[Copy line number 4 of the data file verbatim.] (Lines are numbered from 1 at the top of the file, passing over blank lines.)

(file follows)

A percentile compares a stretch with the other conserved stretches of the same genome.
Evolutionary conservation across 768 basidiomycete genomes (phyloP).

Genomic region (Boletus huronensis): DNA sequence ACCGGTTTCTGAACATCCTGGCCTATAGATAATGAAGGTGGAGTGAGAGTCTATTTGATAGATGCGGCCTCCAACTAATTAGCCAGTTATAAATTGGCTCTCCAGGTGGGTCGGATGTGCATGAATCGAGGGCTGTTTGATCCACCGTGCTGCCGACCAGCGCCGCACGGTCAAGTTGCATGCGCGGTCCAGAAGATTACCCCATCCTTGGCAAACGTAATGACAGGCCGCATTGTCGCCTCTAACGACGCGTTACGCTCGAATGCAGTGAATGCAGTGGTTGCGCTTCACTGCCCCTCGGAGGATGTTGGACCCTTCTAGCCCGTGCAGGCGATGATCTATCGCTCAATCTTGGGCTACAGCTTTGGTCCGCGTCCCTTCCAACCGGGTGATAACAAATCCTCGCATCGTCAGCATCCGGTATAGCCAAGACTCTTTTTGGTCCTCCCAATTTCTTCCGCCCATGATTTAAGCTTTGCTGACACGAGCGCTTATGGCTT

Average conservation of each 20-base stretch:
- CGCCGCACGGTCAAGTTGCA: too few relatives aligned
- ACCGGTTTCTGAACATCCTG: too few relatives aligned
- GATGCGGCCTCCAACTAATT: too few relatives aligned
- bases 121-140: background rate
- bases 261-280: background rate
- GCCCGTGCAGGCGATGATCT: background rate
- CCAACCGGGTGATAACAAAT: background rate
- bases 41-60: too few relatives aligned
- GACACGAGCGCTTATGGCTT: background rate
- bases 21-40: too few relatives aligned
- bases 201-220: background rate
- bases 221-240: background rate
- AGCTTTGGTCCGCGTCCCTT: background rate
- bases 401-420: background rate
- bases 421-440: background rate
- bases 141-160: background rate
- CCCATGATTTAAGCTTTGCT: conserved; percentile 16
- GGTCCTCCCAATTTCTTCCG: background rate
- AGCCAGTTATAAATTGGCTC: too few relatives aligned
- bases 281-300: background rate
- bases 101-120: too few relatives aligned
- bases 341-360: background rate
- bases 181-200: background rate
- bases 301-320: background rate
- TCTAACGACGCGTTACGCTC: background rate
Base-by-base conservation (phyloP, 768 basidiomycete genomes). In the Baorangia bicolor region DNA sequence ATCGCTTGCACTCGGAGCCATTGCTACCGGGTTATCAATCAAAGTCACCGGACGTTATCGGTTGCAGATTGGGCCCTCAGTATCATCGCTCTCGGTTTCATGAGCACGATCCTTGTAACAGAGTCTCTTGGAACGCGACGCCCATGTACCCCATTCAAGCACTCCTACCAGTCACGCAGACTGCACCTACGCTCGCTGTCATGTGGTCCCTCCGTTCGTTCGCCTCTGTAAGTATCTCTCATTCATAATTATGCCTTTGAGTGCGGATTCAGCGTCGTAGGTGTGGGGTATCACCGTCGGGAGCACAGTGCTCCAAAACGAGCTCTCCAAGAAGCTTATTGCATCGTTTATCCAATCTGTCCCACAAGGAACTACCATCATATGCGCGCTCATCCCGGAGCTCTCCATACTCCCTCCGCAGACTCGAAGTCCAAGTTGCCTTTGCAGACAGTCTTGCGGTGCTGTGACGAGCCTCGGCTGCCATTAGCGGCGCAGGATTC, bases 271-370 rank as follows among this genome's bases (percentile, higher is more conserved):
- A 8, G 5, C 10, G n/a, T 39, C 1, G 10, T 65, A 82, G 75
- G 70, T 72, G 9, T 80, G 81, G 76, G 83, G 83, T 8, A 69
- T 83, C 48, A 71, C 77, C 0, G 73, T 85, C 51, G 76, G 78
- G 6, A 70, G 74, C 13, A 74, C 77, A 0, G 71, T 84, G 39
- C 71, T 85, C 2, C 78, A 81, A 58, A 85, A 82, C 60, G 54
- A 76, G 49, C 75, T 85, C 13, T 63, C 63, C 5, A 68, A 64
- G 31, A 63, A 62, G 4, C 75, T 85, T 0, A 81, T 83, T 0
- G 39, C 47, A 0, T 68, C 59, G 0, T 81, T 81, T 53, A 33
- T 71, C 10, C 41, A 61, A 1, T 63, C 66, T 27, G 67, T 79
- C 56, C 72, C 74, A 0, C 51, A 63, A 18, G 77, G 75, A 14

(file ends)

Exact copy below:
Average conservation of each 20-base stretch: